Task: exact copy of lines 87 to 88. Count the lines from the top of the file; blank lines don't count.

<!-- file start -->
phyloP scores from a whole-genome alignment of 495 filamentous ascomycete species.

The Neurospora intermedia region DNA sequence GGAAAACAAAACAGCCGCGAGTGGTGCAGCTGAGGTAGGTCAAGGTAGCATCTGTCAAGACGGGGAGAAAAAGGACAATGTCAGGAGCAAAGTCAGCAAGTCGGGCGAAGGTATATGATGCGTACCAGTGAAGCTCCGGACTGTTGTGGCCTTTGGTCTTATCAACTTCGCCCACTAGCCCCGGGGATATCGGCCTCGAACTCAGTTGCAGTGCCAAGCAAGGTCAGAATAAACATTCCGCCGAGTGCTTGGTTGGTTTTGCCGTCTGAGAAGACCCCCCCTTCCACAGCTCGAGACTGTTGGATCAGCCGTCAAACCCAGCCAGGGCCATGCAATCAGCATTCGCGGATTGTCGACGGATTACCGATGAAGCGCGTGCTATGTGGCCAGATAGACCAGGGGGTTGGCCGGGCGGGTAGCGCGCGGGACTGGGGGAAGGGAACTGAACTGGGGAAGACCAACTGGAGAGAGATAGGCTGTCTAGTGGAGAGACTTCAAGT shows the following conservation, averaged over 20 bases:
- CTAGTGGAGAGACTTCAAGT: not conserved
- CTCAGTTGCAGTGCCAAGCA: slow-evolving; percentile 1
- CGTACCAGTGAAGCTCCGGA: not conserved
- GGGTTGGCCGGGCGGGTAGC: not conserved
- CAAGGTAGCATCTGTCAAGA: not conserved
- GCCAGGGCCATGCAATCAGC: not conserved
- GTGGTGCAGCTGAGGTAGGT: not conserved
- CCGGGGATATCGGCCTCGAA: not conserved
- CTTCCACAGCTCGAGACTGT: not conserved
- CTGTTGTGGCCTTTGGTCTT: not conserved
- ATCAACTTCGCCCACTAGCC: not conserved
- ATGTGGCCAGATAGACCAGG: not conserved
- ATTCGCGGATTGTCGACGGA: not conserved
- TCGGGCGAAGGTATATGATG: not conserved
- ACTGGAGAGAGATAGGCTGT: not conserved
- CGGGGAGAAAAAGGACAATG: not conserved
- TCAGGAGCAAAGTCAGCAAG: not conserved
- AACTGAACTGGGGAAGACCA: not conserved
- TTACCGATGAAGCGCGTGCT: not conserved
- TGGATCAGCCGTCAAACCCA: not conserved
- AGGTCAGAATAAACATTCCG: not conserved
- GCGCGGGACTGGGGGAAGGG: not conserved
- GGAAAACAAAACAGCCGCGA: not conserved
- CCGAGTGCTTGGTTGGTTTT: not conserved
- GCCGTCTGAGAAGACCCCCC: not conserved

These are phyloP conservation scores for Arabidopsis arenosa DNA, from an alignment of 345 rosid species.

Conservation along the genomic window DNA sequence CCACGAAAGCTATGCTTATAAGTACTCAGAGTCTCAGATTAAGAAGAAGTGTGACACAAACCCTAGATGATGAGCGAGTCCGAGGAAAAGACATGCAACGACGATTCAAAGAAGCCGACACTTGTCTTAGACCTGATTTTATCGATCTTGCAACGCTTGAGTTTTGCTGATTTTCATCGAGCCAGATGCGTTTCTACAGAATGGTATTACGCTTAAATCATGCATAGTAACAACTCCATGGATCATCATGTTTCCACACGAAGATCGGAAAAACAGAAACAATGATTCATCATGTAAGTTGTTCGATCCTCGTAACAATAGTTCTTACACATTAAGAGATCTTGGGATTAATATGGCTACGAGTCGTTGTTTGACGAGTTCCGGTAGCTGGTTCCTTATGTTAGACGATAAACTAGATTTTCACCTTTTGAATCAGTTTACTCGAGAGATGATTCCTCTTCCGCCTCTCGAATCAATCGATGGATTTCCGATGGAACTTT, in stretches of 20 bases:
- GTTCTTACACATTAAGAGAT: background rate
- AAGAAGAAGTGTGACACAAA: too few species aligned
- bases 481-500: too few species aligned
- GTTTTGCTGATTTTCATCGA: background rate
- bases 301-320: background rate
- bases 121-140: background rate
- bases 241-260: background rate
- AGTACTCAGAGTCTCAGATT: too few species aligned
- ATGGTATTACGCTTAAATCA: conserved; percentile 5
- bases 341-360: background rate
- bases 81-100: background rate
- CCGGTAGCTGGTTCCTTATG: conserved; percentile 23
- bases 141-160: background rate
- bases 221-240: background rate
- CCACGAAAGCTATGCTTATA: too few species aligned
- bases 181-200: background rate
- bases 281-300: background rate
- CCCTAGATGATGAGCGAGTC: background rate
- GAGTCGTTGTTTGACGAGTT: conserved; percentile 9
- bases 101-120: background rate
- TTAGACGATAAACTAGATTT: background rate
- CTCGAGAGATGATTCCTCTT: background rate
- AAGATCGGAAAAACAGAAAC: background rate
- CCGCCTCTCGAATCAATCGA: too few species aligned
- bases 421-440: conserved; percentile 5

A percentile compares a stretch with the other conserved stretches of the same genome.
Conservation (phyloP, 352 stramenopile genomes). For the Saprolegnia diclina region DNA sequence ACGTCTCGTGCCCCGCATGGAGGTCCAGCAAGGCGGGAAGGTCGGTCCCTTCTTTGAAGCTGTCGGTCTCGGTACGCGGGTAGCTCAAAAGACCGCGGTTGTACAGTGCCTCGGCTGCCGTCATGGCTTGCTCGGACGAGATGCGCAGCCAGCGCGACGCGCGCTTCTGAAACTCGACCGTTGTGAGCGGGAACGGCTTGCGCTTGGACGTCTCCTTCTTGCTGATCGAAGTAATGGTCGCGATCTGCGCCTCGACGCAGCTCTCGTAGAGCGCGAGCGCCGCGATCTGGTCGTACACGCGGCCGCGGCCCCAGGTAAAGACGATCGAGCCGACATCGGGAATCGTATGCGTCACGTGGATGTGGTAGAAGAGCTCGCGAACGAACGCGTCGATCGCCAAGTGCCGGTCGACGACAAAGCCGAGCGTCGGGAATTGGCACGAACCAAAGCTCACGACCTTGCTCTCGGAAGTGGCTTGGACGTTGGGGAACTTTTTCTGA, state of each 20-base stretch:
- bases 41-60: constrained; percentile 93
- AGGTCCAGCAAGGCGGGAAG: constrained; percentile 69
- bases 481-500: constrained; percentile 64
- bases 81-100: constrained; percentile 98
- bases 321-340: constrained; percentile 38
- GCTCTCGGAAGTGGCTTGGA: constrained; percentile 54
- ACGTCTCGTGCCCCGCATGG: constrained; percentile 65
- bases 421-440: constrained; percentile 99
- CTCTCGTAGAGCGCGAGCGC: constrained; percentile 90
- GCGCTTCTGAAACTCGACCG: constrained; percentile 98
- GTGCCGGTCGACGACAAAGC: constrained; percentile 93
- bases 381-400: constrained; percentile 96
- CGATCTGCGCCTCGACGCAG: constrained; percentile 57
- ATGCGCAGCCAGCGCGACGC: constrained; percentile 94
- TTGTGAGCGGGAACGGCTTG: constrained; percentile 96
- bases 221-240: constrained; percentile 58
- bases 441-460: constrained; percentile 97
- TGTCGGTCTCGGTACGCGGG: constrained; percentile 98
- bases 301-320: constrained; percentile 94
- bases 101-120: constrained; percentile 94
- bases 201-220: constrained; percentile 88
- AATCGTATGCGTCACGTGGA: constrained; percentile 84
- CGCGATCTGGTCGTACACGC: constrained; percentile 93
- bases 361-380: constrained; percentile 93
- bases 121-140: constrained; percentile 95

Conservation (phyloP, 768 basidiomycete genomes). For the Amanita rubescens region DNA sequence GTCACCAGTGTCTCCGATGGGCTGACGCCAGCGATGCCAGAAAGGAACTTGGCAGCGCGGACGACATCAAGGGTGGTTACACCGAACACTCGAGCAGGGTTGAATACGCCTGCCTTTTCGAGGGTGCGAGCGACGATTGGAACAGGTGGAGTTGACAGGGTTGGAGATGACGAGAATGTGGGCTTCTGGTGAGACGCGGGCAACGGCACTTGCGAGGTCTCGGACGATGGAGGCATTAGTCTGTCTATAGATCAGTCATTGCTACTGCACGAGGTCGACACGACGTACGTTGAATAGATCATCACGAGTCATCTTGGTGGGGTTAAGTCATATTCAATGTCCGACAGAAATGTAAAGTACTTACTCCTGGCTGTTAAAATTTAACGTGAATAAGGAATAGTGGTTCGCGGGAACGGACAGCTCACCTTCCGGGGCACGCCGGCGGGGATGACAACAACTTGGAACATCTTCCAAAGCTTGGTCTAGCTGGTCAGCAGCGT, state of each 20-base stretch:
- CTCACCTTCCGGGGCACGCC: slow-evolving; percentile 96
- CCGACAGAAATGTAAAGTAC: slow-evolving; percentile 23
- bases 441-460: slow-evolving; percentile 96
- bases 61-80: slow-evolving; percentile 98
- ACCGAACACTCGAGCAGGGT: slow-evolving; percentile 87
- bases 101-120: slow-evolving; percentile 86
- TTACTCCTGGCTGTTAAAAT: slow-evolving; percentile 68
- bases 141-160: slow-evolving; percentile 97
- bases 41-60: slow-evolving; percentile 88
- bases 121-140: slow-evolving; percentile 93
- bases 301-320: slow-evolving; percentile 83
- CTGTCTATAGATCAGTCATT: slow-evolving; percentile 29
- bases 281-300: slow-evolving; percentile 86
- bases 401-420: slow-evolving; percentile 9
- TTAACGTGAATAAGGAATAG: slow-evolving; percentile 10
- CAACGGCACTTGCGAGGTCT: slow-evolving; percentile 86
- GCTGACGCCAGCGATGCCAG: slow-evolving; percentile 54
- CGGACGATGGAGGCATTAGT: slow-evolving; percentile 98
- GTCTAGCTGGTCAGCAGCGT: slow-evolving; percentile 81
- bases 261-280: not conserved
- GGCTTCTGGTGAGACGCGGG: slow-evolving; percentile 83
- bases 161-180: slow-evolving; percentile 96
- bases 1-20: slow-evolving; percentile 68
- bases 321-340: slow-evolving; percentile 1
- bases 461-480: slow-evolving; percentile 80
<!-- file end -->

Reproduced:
- ACCGAACACTCGAGCAGGGT: slow-evolving; percentile 87
- bases 101-120: slow-evolving; percentile 86